A common, widespread and variable species, echinocereus triglochidiatus
is best identified by its flowers, which are orange or red in color and have rounded petals; other hedgehog cacti have pointed petals of different colors, the other exception being echinocereus coccineus
. These two species are almost identical, and their ranges overlap in two states (Colorado and New Mexico), but the former has generally fewer spines, fewer ribs (these vary from five to eight) and more widely separated spine clusters. The only definitive way to distinguish the two species is to analyse their chromosomes, however.
Spines of echinocereus triglochidiatus range number between three and 11 per areole, and are between half an inch to 4 inches in length, with centrals somewhat longer than radials. They are usually light in color, and not dense, allowing the dark green stems to be visible, but in some specimens the spines are darker and more densely spaced. Spines may be stright, curved or somewhat twisted. This is one of the most branched species of all cacti, often forming a rounded clump of hundreds of stems, many feet wide.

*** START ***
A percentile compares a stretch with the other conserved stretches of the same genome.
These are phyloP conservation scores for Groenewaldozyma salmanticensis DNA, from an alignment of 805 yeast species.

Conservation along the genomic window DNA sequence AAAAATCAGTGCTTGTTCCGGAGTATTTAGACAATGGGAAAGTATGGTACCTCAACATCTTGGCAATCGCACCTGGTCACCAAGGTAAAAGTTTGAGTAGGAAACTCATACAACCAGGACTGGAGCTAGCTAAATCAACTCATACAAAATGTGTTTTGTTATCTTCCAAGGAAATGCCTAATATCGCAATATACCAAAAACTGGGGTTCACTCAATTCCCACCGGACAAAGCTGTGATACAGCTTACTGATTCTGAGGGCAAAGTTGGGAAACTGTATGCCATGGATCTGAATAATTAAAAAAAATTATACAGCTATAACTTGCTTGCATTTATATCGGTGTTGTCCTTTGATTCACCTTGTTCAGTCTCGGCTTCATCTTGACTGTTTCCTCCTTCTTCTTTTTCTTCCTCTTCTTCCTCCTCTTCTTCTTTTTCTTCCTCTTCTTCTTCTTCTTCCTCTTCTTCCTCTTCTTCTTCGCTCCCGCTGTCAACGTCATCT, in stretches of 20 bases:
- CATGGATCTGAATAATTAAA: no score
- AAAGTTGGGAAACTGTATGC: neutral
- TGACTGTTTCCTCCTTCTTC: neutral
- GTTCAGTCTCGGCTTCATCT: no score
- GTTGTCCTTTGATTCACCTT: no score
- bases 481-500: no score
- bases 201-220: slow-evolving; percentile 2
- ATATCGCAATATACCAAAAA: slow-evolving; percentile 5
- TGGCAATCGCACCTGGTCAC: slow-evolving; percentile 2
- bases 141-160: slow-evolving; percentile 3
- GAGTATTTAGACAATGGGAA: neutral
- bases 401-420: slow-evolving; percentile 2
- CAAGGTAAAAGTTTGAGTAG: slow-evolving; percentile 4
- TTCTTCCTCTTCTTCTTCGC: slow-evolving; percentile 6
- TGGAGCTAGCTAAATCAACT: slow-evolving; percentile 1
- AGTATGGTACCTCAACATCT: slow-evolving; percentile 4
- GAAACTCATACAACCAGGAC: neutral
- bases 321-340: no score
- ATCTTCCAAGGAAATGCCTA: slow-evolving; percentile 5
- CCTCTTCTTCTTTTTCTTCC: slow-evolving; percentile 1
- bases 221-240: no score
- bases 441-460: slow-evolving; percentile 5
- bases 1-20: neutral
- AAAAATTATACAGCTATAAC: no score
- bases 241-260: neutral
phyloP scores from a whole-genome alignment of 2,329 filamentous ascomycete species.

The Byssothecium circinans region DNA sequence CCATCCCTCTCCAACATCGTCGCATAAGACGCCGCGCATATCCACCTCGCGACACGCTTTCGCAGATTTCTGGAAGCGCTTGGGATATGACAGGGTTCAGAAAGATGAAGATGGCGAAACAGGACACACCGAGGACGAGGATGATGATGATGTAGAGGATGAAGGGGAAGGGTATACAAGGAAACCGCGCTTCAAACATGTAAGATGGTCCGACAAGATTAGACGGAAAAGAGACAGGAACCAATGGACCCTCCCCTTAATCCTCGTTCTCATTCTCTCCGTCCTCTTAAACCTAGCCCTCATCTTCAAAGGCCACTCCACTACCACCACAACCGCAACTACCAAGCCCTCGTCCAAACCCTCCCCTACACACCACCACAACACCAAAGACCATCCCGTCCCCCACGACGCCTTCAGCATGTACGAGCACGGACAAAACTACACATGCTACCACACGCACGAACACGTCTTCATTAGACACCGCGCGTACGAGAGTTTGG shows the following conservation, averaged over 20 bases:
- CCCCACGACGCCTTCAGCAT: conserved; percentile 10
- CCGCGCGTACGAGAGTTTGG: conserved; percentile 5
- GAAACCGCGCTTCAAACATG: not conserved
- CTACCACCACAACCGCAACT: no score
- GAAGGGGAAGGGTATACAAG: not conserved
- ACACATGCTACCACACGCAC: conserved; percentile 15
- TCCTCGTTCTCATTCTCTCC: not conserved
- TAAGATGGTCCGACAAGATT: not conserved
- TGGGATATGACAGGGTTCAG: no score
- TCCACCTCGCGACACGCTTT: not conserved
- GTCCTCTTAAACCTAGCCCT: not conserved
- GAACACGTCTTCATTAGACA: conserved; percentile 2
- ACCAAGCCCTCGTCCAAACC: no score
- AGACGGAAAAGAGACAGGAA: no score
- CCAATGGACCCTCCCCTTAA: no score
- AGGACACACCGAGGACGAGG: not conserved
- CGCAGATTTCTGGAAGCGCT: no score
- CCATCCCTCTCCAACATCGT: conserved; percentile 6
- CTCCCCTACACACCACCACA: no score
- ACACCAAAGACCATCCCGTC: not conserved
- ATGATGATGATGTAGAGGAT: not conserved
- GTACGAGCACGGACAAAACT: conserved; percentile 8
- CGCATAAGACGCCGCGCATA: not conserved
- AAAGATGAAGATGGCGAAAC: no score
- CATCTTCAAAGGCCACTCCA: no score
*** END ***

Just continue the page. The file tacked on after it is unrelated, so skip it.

Aside from the natural differences in form and spination, there are several named varieties including var arizonicus
, found in central Arizona (sometimes considered to be a separate species); this has ribs that are slightly spiral rather than straight, and rather thicker spines.
Another notable population occurs in White Sands National Park, New Mexico; here the stems are unusually tall and broad, possibly influenced by saline ground water.